Discipline in your most important team – Family

BLS-gift-of-character-headerImagine you had a project to do – at home or school and you were told that you could have someone help you.  How exciting to have a teammate, someone that will help you get the job done more quickly.  Lets say the job is getting the family room cleaned up – toys picked up, blankets folded, pillows arranged, floor vacuumed.


But when your helper came in they started playing with the toys, even got more things out, turned the television on and left you with no help?  They were not disciplined enough to work before they played.  They were distracted by all of the other things to do.  Are you feeling disappointed, upset, even frustrated that the job was not getting done?

When teams work together, keep their discipline, stay focused on the job at hand – they will finsh the job quickly and have time to do other things that they enjoy.  Our family is that team.  In fact they are our most important team.  None of the team members want to let the others down by playing when their is a job to do.  So here is your practice:  keep your focus on the job at hand, keep your eyes and head on the job at hand, and be sure to work before you play.  Doing so will make you a great team member – a great member of the family.

What will help to practice discipline?

BLS-gift-of-character-headerAt the beginning of our classes, we invite students to practice discipline with “We are going to control our mind, body and mouth.”   Sometimes I ask them which one is the hardest? For each of us the answer to that question may be different.   Invariably the students will say “mouth”. While I personally would agree with that answer, we can show discipline in many ways and for each of us the most difficult one may be different.

For some being still – physical stillness when needed is difficult. For others we may want to talk when it is appropriate to be quiet, and for others our mind may be off dreaming in another world when we need to focus on the task at hand. If we are able to keep our feet still, be quiet when we need to listen or focus with the eyes on the teacher – We are practicing discipline.

What techniques do you use to practice “discipline” or self control?   Do you exercise, step away to a quiet place, tell yourself to pay attention? Could you take a few deep breaths while you think about how you will conduct yourself or how you will speak to others. Knowing ourselves, and who we can be around, where we can be our best, and how we work at our best, will help us to learn and demonstrate our personal discipline.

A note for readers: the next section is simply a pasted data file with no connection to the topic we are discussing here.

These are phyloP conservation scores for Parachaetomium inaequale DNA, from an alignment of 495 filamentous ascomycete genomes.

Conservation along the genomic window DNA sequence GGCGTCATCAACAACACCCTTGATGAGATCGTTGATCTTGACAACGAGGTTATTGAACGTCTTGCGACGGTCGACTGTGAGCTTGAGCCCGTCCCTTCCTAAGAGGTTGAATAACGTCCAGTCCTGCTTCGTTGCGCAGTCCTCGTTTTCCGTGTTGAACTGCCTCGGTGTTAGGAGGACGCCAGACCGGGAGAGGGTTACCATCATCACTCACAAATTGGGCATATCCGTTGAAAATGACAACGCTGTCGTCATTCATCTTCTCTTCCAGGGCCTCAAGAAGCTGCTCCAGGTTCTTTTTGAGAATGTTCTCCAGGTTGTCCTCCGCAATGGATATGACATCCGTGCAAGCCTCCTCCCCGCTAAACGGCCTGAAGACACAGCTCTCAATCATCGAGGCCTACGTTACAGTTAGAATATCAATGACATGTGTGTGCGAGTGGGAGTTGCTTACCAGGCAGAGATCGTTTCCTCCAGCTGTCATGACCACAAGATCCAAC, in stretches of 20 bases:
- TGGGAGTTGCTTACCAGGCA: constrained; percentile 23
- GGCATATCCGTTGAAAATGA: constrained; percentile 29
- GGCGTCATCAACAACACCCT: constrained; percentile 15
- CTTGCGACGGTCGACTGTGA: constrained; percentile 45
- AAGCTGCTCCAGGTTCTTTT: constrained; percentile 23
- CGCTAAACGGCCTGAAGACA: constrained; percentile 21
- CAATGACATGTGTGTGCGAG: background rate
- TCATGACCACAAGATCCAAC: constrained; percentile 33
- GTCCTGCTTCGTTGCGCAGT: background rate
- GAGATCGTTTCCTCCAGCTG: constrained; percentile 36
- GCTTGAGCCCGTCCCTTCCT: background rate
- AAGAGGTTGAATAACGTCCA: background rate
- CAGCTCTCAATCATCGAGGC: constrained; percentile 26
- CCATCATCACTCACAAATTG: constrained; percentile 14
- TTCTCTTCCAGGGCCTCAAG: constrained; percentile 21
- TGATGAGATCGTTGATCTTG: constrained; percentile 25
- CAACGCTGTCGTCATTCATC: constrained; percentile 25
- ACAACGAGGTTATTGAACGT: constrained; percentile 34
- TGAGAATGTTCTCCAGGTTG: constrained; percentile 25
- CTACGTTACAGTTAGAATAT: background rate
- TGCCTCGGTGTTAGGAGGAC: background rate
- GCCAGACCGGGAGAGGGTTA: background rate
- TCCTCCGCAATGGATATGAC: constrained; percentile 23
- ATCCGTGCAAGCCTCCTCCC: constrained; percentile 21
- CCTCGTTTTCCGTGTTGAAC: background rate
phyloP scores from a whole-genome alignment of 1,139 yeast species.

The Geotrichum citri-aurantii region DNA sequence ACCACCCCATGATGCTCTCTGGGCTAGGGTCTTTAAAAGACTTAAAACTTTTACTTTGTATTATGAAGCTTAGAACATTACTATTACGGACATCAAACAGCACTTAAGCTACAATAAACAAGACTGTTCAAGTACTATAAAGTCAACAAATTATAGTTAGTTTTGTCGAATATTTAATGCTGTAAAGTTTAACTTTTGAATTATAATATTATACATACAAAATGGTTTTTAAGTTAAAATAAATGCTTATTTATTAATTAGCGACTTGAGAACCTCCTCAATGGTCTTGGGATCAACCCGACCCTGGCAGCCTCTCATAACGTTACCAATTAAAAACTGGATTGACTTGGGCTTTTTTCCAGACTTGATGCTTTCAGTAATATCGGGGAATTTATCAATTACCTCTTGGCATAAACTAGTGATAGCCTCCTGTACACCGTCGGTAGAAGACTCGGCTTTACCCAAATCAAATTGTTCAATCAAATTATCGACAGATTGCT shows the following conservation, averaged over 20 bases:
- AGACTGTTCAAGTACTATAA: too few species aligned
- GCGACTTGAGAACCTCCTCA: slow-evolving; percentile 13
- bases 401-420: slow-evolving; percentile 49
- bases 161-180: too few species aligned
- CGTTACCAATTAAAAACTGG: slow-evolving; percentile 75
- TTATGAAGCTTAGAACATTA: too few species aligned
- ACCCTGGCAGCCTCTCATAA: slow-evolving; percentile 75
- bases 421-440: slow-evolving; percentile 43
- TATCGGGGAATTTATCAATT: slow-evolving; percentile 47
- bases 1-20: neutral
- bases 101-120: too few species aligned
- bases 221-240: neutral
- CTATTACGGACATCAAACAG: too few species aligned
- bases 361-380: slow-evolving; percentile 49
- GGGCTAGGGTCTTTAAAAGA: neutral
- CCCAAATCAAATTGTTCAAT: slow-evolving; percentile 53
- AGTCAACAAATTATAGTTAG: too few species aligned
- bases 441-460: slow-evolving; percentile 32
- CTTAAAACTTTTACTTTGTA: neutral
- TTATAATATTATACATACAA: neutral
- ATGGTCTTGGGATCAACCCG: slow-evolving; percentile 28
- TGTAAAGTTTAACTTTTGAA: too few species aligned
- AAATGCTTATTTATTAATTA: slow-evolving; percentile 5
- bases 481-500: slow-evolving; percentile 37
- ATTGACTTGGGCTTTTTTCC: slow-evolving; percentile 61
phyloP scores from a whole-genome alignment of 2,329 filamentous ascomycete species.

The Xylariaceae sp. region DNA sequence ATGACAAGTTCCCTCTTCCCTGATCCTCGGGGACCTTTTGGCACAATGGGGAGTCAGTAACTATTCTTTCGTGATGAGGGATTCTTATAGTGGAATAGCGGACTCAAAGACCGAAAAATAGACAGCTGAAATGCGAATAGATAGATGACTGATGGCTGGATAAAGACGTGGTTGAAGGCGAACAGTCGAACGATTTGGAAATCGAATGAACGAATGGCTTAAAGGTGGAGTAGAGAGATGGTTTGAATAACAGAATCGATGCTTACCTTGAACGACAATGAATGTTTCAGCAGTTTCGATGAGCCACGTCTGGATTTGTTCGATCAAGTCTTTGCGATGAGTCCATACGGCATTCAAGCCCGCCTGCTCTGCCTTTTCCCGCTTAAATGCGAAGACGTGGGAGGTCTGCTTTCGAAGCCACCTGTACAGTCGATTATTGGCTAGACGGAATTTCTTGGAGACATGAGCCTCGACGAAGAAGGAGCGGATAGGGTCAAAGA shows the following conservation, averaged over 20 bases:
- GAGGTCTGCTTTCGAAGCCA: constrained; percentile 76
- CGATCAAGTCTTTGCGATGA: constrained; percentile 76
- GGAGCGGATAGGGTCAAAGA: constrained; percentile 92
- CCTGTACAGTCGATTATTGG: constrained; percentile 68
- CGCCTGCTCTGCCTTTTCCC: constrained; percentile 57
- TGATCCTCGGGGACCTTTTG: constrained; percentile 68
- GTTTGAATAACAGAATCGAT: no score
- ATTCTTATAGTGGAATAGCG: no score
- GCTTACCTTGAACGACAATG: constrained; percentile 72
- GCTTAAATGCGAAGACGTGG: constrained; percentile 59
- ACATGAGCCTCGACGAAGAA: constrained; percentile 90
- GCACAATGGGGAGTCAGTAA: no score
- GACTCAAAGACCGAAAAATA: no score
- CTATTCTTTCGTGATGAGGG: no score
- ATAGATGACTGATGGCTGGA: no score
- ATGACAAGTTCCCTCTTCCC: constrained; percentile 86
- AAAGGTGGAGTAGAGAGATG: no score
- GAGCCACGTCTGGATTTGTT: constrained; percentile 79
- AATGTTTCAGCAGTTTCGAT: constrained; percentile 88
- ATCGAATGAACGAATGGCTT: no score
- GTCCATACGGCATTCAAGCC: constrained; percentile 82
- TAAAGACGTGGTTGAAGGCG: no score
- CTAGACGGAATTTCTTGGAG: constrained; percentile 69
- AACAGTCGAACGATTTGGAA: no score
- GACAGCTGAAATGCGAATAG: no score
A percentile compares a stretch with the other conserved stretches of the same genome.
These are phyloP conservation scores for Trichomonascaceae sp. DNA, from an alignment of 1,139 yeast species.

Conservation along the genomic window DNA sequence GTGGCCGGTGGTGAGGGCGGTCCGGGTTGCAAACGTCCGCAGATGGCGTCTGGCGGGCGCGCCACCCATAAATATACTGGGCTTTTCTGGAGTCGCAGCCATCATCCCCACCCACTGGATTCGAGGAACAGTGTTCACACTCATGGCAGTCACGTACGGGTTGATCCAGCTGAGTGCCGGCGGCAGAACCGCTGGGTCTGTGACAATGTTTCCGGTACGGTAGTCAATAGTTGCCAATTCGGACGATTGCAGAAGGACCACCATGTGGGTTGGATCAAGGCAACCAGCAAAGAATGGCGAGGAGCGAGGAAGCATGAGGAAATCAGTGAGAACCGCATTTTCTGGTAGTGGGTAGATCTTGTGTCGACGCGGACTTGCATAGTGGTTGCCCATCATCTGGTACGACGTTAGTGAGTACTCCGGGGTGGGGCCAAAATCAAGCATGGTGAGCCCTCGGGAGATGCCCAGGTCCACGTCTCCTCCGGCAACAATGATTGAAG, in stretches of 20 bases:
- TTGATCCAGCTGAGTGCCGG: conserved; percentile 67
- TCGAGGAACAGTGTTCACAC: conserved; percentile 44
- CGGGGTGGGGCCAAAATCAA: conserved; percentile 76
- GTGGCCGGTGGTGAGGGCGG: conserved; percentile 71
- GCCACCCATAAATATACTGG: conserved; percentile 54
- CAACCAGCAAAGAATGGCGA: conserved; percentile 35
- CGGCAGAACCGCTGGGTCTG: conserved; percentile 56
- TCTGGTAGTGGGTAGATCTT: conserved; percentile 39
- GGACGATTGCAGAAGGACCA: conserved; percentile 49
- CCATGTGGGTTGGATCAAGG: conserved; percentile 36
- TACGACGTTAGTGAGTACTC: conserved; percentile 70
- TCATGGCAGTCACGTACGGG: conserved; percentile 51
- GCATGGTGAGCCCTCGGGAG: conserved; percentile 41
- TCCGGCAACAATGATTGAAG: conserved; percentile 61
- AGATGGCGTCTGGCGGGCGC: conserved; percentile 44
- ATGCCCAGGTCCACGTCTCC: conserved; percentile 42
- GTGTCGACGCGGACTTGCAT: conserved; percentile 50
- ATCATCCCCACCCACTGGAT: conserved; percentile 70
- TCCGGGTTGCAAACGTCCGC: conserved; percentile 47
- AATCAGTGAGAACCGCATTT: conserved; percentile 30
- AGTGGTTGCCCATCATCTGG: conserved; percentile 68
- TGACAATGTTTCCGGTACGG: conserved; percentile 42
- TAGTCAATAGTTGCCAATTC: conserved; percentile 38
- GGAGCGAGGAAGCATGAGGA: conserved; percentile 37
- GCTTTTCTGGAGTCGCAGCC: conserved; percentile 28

The results of discipline / lack of discipline – not immediate

Discipline is a funny character, as the results of having or not having discipline are seldom seen in the immediate time frame that we  experience.  I often use the example of maintaining a car.  If I choose to forego changing the oil in the car – the results are not immediate.  You may drive the car for 50,000 miles before bad things happen.  The lack of discipline to stay on the schedule for oil changes will catch up to you.


If you choose to not brush your teeth for several days – your teeth will not fall out immediately – but over time with continued lack of discipline for brushing your teeth will end up costing you your dental health.  In fact if you choose not to practice any skill, it may not show up right away – I am sure you can think of many examples – but eventually you will suffer the consequences of not being your best or losing something that may have had some level of importance to you.


Discipline though will enable you to do the small things that do not have immediate rewards so that you can achieve the bigger dream.  It may be skill based, sports, musical instrument or it may be in math or the sciences.  Whatever the arena, our willingness to train ourselves to do what needs to be done – when it needs to be done will ultimately pay off in our meeting our goals, and being productive at the highest level.


The opposite – the lack of discipline will lead us to procrastinate, play and flit around from one idea to another – but it will never bring us the satisfaction of mastery of any skill or ideal.